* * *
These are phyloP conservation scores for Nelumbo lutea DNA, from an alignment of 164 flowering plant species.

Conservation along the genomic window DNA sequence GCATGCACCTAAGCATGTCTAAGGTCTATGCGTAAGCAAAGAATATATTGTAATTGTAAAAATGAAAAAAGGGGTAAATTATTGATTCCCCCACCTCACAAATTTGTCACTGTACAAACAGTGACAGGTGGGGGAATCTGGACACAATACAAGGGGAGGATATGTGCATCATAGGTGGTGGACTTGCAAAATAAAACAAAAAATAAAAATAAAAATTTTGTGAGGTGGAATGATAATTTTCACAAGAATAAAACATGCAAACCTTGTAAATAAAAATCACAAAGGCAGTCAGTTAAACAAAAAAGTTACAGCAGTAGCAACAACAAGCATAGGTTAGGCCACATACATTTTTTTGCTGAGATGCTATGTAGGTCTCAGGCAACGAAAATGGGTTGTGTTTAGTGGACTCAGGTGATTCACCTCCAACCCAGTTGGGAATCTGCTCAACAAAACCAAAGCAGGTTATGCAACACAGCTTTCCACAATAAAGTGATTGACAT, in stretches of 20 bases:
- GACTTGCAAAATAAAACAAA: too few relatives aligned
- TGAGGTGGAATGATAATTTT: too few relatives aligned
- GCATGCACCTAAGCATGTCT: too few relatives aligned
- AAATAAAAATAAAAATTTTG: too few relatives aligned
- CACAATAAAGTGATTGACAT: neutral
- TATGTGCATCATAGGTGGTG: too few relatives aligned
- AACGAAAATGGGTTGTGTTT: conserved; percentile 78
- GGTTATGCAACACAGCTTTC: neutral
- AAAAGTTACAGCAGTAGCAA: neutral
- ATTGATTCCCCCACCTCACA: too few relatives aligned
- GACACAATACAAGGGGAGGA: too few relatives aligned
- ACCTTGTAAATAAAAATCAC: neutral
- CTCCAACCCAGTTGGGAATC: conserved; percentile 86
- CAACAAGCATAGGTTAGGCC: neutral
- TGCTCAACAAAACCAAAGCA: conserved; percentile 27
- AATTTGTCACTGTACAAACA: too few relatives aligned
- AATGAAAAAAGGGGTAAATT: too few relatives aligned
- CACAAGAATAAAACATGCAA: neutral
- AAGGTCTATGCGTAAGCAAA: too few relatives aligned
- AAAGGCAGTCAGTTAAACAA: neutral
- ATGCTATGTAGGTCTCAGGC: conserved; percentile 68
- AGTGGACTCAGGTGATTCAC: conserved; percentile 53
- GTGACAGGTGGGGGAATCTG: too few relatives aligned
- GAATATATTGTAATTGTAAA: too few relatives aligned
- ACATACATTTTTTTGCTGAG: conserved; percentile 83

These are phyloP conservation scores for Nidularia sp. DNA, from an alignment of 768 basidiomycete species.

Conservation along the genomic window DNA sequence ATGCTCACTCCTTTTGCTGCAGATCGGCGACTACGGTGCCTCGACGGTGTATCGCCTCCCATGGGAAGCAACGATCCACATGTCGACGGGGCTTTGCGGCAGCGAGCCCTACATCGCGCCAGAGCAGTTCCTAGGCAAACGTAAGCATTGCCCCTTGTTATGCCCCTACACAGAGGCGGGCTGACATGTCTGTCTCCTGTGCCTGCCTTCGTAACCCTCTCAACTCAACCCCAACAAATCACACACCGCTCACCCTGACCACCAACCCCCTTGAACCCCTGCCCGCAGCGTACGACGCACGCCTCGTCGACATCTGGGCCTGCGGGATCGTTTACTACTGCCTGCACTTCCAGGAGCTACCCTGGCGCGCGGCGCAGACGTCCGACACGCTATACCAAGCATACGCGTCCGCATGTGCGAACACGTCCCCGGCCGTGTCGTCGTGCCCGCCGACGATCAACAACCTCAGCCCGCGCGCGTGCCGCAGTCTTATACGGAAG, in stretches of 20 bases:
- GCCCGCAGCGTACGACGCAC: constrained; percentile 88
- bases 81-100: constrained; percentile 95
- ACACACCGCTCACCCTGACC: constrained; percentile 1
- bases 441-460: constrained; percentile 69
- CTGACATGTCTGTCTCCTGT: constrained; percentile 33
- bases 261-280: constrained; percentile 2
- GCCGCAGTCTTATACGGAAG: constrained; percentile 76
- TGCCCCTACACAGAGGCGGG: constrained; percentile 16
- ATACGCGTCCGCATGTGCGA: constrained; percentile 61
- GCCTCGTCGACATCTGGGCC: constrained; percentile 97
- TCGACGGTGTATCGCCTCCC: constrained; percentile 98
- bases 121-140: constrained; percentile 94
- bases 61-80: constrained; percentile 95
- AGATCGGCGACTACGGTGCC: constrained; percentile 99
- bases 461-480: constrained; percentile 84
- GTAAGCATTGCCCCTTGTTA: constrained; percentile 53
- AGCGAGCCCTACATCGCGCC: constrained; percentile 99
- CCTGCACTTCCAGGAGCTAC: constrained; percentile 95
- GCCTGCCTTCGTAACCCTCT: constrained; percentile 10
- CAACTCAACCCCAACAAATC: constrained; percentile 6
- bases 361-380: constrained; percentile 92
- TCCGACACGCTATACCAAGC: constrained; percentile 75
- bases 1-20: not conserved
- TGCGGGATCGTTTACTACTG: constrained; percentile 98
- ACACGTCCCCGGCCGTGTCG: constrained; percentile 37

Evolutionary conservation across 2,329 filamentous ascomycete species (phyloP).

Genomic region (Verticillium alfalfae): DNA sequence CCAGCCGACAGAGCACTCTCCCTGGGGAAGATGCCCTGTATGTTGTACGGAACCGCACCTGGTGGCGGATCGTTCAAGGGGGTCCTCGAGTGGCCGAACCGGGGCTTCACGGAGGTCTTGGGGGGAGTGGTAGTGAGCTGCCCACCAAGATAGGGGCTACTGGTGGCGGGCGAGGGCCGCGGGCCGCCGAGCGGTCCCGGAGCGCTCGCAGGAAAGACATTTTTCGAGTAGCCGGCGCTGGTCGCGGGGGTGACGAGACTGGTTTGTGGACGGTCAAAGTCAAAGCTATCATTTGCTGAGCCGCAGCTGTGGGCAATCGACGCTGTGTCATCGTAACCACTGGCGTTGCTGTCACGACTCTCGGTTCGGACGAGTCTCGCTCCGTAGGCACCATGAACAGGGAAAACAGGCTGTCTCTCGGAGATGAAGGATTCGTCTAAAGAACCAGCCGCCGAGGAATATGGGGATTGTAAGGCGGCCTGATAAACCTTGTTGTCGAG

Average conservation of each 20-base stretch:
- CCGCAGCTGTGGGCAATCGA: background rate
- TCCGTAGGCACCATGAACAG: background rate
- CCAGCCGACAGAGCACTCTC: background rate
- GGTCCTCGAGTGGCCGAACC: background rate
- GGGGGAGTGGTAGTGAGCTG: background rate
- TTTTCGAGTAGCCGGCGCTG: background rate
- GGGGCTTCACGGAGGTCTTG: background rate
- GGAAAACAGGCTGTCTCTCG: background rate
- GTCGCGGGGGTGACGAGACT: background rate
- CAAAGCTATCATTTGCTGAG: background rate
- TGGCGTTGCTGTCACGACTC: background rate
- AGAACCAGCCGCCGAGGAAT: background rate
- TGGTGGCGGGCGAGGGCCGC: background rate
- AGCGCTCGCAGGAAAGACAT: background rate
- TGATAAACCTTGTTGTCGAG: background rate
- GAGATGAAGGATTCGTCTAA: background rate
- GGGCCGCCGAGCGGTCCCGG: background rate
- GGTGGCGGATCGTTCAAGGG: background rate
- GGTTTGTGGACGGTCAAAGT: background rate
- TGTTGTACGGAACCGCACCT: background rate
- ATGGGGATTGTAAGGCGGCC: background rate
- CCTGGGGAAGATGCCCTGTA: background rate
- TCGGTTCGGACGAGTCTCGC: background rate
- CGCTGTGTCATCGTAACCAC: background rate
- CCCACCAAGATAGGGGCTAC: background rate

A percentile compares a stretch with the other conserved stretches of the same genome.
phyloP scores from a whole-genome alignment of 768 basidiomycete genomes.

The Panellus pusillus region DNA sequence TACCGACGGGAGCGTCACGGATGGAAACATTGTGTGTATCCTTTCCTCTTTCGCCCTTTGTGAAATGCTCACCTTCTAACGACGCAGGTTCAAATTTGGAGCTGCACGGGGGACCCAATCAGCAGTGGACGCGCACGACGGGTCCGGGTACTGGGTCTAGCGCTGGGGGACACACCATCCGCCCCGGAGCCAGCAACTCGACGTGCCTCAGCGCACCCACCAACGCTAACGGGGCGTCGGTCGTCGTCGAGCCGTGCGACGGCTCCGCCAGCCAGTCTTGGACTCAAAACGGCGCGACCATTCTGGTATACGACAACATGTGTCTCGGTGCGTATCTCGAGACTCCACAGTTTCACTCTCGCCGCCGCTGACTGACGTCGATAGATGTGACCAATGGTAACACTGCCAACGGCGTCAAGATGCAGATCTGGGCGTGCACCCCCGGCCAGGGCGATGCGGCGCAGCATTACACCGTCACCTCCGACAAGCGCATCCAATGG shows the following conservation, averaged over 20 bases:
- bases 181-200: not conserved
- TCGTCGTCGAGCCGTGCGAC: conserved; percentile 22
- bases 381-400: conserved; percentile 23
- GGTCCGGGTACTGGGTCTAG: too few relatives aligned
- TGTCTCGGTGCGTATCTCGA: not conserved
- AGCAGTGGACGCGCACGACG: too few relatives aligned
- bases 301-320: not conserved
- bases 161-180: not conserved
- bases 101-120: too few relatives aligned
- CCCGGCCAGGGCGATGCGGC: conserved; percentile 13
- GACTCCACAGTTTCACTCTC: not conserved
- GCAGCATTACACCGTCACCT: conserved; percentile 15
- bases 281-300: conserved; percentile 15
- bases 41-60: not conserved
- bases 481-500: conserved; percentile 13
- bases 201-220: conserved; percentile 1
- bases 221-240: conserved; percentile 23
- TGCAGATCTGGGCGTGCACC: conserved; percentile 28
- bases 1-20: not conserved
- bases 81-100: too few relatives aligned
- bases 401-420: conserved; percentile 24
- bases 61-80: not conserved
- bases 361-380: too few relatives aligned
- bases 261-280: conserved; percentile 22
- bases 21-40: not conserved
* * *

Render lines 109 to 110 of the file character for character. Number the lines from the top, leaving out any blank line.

- bases 261-280: conserved; percentile 22
- bases 21-40: not conserved